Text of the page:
For some time now (we are talking years by the way) I’ve had a database (MySQL) sitting on the web with most of the performance standards for sports and amenity turf surfaces. I wanted to learn a bit about live search and querying of different databases (well different tables within a database) so decided this would make a good little project with a useful outcome.
Performance standards for sports turf and amenity surfaces are available from a range of organisations, e.g. Sport England, the RFU, the FA, The ECB, British Standards Institute, The Institute of Groundsmanship, the STRI, City & Guilds. Being able to find out about them and query them in a simple and accessible way is not something which is currently available. The web is an ideal medium in which to carry this out.
I’ve designed a database which holds the titles and descriptions of the different sports, amenity turf categories (from BS7370-03) and a couple of lawn standards I created to see how useful they might be for the domestic market.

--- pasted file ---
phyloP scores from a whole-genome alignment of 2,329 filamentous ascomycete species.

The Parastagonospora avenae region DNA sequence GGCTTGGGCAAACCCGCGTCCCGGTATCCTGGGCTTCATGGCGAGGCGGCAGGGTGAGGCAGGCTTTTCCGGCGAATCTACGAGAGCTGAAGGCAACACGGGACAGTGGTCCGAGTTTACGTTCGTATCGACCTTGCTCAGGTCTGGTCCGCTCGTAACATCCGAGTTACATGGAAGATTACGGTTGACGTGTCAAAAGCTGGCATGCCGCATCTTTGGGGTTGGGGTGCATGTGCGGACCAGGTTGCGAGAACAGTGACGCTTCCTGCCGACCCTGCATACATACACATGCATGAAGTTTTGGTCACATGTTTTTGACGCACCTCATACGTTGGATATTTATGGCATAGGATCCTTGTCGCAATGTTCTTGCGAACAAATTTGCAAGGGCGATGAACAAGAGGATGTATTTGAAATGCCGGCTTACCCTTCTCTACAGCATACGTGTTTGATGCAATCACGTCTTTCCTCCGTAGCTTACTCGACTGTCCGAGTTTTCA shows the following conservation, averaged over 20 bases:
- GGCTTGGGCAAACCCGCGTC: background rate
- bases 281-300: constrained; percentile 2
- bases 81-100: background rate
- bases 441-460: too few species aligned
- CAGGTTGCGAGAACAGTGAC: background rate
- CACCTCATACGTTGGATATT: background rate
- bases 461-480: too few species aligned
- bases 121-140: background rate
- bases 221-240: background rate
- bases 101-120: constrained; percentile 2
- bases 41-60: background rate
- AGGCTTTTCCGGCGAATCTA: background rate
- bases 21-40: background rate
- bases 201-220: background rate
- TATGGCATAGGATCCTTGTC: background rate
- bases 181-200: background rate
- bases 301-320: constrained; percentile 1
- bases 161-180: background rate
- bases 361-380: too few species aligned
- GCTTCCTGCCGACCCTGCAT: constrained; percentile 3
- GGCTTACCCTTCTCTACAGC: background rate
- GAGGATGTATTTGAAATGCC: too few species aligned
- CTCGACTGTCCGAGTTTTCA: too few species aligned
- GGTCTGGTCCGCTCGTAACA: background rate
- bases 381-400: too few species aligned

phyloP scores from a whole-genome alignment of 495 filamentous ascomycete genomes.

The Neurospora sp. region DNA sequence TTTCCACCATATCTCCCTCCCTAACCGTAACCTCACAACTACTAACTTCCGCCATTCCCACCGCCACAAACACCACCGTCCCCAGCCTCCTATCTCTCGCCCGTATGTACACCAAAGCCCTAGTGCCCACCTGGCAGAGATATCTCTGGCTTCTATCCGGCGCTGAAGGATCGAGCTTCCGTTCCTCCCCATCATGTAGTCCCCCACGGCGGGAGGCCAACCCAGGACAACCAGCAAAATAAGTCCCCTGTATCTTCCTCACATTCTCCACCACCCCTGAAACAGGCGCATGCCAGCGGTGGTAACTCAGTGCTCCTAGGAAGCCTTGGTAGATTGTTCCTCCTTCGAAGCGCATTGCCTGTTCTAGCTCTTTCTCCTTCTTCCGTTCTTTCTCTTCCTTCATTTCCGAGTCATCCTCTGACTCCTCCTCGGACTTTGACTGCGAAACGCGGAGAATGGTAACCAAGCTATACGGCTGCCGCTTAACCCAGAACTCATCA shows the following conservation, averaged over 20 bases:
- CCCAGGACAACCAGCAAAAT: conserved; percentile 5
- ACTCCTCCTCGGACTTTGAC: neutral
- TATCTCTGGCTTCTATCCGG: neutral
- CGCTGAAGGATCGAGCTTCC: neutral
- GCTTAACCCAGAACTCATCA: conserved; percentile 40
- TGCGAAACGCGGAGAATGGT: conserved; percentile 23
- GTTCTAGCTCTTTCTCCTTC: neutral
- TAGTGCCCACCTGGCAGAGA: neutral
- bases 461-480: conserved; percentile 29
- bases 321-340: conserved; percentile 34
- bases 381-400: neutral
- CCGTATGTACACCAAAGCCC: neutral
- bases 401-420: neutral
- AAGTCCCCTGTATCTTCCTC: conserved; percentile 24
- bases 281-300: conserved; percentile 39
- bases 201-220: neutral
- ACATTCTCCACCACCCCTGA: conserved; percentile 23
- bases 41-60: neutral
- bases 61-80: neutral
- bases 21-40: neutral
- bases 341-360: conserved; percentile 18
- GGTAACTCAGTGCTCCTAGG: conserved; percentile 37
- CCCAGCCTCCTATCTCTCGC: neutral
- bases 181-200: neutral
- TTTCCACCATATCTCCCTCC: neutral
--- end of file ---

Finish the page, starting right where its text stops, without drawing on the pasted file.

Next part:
I have a live search page http://www.turfstandards.co.uk/index.php which has 24 potential options available – the options are stored in a database, so can be easily added to as required – depending upon the key word, e.g. rugby, turf, amenity, etc. One of the fields in this database is a web address, but this can’t be queried as it sits there awaiting to direct the option clicked to the right place. Once an option is selected and clicked this takes the user through to another page which is held in another location.
The web address held in the live search database is a php file (located on a different web domain) which is automatically populated by a query to the performance standards database, holding some 600 individual standards. It was easy and quick to create the 24 pages for the performance standards pages because all that was needed was a minor amendment to the SQL search query.
What would now be useful are further links added to the resultant performance standards pages which link through to what each individual standard criterion means in detail and how it is assessed and applied in practice.
The purpose of the exercise has been achieved though as I have created a working live search, which then automatically queries another database table (upon selection of one of the live search options) to produce the desired outcome; all in a pretty seamless way. Nice one.
Chris Gray, 26th July 2017